Over the 25-year period between 2010 and 2035, Wisconsin’s younger (under 65) population is expected to grow by less than four percent while the 65+ population nearly doubles, increasing by 90 percent. In accordance with the Older Americans Act, the Wisconsin Aging Network prepared this plan to outline how the state will develop and implement a comprehensive and coordinated system of services to serve older adults. However, Wisconsin faces two significant issues: stagnant funding and a new approach to long-term care being implemented statewide.
The Older Americans Act calls for mandatory funding for aging services; however, as is the case with many public programs, the economic recession and budget shortfalls in Wisconsin have severely limited the accessibility of funding. However, a new statewide initiative to address long-term care for older adults is now being implemented. The strategy is to create aging and disability resource centers (ADRCs), physical facilities and offices which provide a single entry point for information on aging and disability.
Other report highlights include:
- Wisconsin recognizes that the rural counties will experience the lion’s share of growth in the 65+ age segment. That means services for older adults will need to be designed and implemented across a wide and rural geographic swath.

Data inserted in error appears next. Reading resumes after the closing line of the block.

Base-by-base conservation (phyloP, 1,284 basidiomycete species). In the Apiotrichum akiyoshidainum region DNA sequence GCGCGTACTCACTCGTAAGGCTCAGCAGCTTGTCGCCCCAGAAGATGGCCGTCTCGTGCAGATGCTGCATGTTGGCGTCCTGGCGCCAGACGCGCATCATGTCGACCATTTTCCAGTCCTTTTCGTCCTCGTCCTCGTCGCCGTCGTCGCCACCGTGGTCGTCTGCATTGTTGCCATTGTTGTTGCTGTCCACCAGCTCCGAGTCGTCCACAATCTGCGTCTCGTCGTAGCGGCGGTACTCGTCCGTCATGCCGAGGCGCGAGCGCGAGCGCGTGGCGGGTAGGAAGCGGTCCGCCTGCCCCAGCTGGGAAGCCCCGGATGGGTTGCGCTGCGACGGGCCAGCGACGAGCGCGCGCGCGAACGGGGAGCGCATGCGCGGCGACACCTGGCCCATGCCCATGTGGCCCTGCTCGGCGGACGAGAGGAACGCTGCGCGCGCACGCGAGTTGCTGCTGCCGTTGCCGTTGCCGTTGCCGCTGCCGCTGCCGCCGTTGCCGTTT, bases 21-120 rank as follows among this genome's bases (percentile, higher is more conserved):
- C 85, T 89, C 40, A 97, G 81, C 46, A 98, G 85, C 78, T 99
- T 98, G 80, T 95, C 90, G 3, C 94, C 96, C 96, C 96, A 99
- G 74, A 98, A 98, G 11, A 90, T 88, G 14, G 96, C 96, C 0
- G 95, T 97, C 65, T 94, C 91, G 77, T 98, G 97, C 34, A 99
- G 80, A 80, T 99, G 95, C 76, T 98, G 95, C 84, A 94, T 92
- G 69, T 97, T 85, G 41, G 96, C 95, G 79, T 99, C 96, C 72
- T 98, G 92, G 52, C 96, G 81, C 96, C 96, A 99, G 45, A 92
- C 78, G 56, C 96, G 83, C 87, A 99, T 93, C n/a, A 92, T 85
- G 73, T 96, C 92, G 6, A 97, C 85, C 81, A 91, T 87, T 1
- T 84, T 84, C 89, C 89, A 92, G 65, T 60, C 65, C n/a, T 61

- The state’s county-administered home and community-based Medicaid waiver programs are being reorganized into a network of managed care organizations (MCOs) offering “Family Care” for people age 18 and older with physical or developmental disabilities, and frail elders. The goal is to give people better choices about where they live and what kind of services and supports they get to meet their needs.
- A significant issue faces Wisconsin as it implements ADRCs as single-points of entry, which are effectively replacing Area Agencies on Aging with more resources and access to more services. That issue is funding. Many smaller rural counties simply do not have the financial resources to operate fully-functioning ADRCs.
The plan is not able to present any long-term solutions to these funding-related issues, but instead presents strategies and tactics, as required by the Older Americans Act, to demonstrate that they are meeting their obligations. Almost every action item the State Unit on Aging is undertaking includes the line “in cooperation with…” and lists a potential partner, including non-governmental organizations.
How to Use
Compared to most state plans, Wisconsin earns points for telling it like it is, and by recognizing the geographic differences in how the age wave will affect rural areas. Local planners will benefit from reviewing the long list of strategies and tactics proposed by Wisconsin, even if many are simply on-going requirements from the Older Americans Act, because Wisconsin’s State Unit on Aging has figured out how to partner with someone to get the job done.
View full report: Wisconsin State Plan for Aging – 2010-2012 (PDF – 19 KB)